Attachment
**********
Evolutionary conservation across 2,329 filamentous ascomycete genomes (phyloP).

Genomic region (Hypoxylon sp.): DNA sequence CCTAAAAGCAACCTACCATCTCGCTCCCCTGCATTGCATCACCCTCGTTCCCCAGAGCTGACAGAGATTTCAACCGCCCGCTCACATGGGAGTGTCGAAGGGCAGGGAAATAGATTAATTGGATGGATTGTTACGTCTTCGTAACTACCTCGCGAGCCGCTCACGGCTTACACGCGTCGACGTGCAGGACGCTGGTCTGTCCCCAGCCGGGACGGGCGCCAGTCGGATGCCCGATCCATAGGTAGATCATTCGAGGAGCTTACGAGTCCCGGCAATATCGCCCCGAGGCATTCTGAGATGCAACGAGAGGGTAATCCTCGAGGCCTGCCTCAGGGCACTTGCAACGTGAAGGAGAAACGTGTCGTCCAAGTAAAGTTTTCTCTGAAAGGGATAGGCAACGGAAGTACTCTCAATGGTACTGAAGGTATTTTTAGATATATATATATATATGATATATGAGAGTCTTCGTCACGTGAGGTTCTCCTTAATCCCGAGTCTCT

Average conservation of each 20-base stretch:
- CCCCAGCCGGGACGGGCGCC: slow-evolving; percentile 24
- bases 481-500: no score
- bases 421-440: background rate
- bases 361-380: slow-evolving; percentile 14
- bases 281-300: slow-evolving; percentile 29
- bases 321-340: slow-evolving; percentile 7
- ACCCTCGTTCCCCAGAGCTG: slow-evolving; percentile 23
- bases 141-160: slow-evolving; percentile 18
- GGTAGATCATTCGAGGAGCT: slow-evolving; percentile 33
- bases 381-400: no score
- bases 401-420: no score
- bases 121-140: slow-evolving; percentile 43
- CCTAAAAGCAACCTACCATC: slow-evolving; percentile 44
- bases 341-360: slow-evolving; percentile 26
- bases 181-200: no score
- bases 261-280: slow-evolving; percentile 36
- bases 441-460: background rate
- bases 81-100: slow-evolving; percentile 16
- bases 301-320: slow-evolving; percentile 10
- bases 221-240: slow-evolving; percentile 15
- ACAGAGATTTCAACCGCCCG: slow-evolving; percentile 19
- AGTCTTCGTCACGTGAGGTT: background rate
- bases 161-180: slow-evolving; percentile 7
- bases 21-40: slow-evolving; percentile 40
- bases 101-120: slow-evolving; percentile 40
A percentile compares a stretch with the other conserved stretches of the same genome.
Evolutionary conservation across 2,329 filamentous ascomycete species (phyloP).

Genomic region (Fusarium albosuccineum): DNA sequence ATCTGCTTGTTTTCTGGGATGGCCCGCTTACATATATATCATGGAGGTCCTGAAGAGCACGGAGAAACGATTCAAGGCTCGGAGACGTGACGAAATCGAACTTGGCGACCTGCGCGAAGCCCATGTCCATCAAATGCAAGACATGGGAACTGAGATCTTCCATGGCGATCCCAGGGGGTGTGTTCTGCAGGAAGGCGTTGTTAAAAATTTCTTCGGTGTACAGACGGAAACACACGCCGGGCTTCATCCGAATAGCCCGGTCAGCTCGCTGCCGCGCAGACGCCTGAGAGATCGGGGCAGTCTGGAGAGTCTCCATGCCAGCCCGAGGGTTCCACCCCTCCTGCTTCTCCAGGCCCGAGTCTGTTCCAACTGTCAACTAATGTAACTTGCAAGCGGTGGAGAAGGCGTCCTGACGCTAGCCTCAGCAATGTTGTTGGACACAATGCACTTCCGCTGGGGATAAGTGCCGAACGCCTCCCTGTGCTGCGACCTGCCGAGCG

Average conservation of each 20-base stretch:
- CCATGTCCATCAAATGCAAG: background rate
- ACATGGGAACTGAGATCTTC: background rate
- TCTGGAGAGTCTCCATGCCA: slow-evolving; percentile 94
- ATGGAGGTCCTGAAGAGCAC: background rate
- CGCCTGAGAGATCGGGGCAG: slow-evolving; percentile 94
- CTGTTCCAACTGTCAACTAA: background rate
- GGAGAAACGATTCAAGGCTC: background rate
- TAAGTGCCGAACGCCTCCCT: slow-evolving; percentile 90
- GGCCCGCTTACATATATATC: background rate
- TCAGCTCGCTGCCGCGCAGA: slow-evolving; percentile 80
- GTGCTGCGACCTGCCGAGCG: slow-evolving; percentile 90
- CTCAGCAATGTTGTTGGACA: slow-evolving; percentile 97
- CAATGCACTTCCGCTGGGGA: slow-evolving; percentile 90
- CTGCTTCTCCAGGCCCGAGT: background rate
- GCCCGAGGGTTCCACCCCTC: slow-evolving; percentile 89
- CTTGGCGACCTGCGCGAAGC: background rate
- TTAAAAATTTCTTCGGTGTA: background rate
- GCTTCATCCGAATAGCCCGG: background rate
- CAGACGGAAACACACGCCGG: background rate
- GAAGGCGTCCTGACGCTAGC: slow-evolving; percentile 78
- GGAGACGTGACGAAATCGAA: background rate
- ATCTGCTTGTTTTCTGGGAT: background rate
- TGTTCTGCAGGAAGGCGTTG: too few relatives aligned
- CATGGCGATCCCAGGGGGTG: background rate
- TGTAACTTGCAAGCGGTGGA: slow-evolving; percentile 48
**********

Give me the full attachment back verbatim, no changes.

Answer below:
Evolutionary conservation across 2,329 filamentous ascomycete genomes (phyloP).

Genomic region (Hypoxylon sp.): DNA sequence CCTAAAAGCAACCTACCATCTCGCTCCCCTGCATTGCATCACCCTCGTTCCCCAGAGCTGACAGAGATTTCAACCGCCCGCTCACATGGGAGTGTCGAAGGGCAGGGAAATAGATTAATTGGATGGATTGTTACGTCTTCGTAACTACCTCGCGAGCCGCTCACGGCTTACACGCGTCGACGTGCAGGACGCTGGTCTGTCCCCAGCCGGGACGGGCGCCAGTCGGATGCCCGATCCATAGGTAGATCATTCGAGGAGCTTACGAGTCCCGGCAATATCGCCCCGAGGCATTCTGAGATGCAACGAGAGGGTAATCCTCGAGGCCTGCCTCAGGGCACTTGCAACGTGAAGGAGAAACGTGTCGTCCAAGTAAAGTTTTCTCTGAAAGGGATAGGCAACGGAAGTACTCTCAATGGTACTGAAGGTATTTTTAGATATATATATATATATGATATATGAGAGTCTTCGTCACGTGAGGTTCTCCTTAATCCCGAGTCTCT

Average conservation of each 20-base stretch:
- CCCCAGCCGGGACGGGCGCC: slow-evolving; percentile 24
- bases 481-500: no score
- bases 421-440: background rate
- bases 361-380: slow-evolving; percentile 14
- bases 281-300: slow-evolving; percentile 29
- bases 321-340: slow-evolving; percentile 7
- ACCCTCGTTCCCCAGAGCTG: slow-evolving; percentile 23
- bases 141-160: slow-evolving; percentile 18
- GGTAGATCATTCGAGGAGCT: slow-evolving; percentile 33
- bases 381-400: no score
- bases 401-420: no score
- bases 121-140: slow-evolving; percentile 43
- CCTAAAAGCAACCTACCATC: slow-evolving; percentile 44
- bases 341-360: slow-evolving; percentile 26
- bases 181-200: no score
- bases 261-280: slow-evolving; percentile 36
- bases 441-460: background rate
- bases 81-100: slow-evolving; percentile 16
- bases 301-320: slow-evolving; percentile 10
- bases 221-240: slow-evolving; percentile 15
- ACAGAGATTTCAACCGCCCG: slow-evolving; percentile 19
- AGTCTTCGTCACGTGAGGTT: background rate
- bases 161-180: slow-evolving; percentile 7
- bases 21-40: slow-evolving; percentile 40
- bases 101-120: slow-evolving; percentile 40
A percentile compares a stretch with the other conserved stretches of the same genome.
Evolutionary conservation across 2,329 filamentous ascomycete species (phyloP).

Genomic region (Fusarium albosuccineum): DNA sequence ATCTGCTTGTTTTCTGGGATGGCCCGCTTACATATATATCATGGAGGTCCTGAAGAGCACGGAGAAACGATTCAAGGCTCGGAGACGTGACGAAATCGAACTTGGCGACCTGCGCGAAGCCCATGTCCATCAAATGCAAGACATGGGAACTGAGATCTTCCATGGCGATCCCAGGGGGTGTGTTCTGCAGGAAGGCGTTGTTAAAAATTTCTTCGGTGTACAGACGGAAACACACGCCGGGCTTCATCCGAATAGCCCGGTCAGCTCGCTGCCGCGCAGACGCCTGAGAGATCGGGGCAGTCTGGAGAGTCTCCATGCCAGCCCGAGGGTTCCACCCCTCCTGCTTCTCCAGGCCCGAGTCTGTTCCAACTGTCAACTAATGTAACTTGCAAGCGGTGGAGAAGGCGTCCTGACGCTAGCCTCAGCAATGTTGTTGGACACAATGCACTTCCGCTGGGGATAAGTGCCGAACGCCTCCCTGTGCTGCGACCTGCCGAGCG

Average conservation of each 20-base stretch:
- CCATGTCCATCAAATGCAAG: background rate
- ACATGGGAACTGAGATCTTC: background rate
- TCTGGAGAGTCTCCATGCCA: slow-evolving; percentile 94
- ATGGAGGTCCTGAAGAGCAC: background rate
- CGCCTGAGAGATCGGGGCAG: slow-evolving; percentile 94
- CTGTTCCAACTGTCAACTAA: background rate
- GGAGAAACGATTCAAGGCTC: background rate
- TAAGTGCCGAACGCCTCCCT: slow-evolving; percentile 90
- GGCCCGCTTACATATATATC: background rate
- TCAGCTCGCTGCCGCGCAGA: slow-evolving; percentile 80
- GTGCTGCGACCTGCCGAGCG: slow-evolving; percentile 90
- CTCAGCAATGTTGTTGGACA: slow-evolving; percentile 97
- CAATGCACTTCCGCTGGGGA: slow-evolving; percentile 90
- CTGCTTCTCCAGGCCCGAGT: background rate
- GCCCGAGGGTTCCACCCCTC: slow-evolving; percentile 89
- CTTGGCGACCTGCGCGAAGC: background rate
- TTAAAAATTTCTTCGGTGTA: background rate
- GCTTCATCCGAATAGCCCGG: background rate
- CAGACGGAAACACACGCCGG: background rate
- GAAGGCGTCCTGACGCTAGC: slow-evolving; percentile 78
- GGAGACGTGACGAAATCGAA: background rate
- ATCTGCTTGTTTTCTGGGAT: background rate
- TGTTCTGCAGGAAGGCGTTG: too few relatives aligned
- CATGGCGATCCCAGGGGGTG: background rate
- TGTAACTTGCAAGCGGTGGA: slow-evolving; percentile 48